There’s something inherently “southern” about Uncle Earl’s Hog Dog Trials, an event rooted in Southern agricultural customs. Back in the day, settlers often let their hogs run loose to fatten up on acorns and vegetation in the woods until late fall when they were rounded up and slaughtered for winter. These days, Uncle Earl’s Hog Dog Trials is a yearly Hog Dog baying event held in the third weekend of March in Winn Parish, Louisiana. Named for three-time Louisiana governor “Uncle” Earl Long, an avid stockman and boar hunter, the event began in 1994 and is considered more of a heritage than a sport. Various breeds of “bay dogs” are on hand, but the majority of participants are Catahoula Leopard Dogs, Blue Lacys, and Blackmouth Curs – an illustration of dog breeds inexorably tied to a culture of the American south
For the uninitiated, hog-baying differs from hog-catching. In hog-catching, dogs, are sent into a pen and timed for how quickly they can pin a hog. Louisiana correctly bans hog-catching, but the Louisiana Society for the Prevention of Cruelty to Animals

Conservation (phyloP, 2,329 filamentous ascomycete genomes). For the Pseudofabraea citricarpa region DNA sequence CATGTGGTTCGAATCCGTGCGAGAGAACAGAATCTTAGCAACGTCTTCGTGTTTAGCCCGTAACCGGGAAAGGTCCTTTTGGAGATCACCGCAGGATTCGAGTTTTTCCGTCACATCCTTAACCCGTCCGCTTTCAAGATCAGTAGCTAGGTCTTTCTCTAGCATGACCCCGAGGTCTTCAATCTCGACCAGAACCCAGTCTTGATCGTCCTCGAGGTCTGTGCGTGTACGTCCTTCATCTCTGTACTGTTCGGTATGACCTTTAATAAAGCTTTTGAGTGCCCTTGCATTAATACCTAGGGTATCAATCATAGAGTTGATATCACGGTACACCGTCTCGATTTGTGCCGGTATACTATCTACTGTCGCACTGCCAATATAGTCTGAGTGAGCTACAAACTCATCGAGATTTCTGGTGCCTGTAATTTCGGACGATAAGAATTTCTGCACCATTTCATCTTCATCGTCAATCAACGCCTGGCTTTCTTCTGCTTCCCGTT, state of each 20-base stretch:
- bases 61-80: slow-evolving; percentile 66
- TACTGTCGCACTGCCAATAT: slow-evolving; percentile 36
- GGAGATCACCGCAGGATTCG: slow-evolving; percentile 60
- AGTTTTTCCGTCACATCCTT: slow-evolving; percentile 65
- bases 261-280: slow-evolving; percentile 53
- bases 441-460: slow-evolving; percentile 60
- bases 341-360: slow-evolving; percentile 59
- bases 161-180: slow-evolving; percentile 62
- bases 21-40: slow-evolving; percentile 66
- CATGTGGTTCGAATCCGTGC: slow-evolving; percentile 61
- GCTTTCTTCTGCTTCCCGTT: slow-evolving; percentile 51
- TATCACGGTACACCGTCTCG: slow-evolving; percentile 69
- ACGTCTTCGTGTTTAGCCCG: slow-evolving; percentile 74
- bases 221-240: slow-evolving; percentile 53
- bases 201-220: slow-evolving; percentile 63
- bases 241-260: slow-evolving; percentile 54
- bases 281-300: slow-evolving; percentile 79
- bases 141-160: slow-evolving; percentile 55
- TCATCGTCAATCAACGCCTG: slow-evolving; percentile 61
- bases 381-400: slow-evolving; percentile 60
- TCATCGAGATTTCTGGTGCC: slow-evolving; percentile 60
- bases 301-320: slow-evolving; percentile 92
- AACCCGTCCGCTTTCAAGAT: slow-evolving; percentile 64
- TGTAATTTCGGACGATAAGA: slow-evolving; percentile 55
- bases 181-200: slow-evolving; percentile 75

worked on the law that exempted Uncle Earl’s hog baying event where the goal is for a dog to corner a boar in two to four minutes. Dogs are judged on their containment and control of the boar and their style of baying. The better “hog dogs” bay in a pattern that alerts the hunter, retains control of the boar with his demeanor and herding ability. If a boar runs from the dogs, they may nip the boar to make him stop, however “catching” the stock is prohibited, and on the rare occasion that a dog bites, it counts against them in scoring. Dogs are outfitted with Kevlar vests, chest armor, and extra-wide collars to protect them from any major injuries from the hogs, and the wild hogs, kept in excellent condition by licensed contractors and facilities, are released after the trials.
Black Mouth Cur photo by Greg Hume via Wikicommons under Creative Commons Attribution-Share Alike 3.0 Unported license.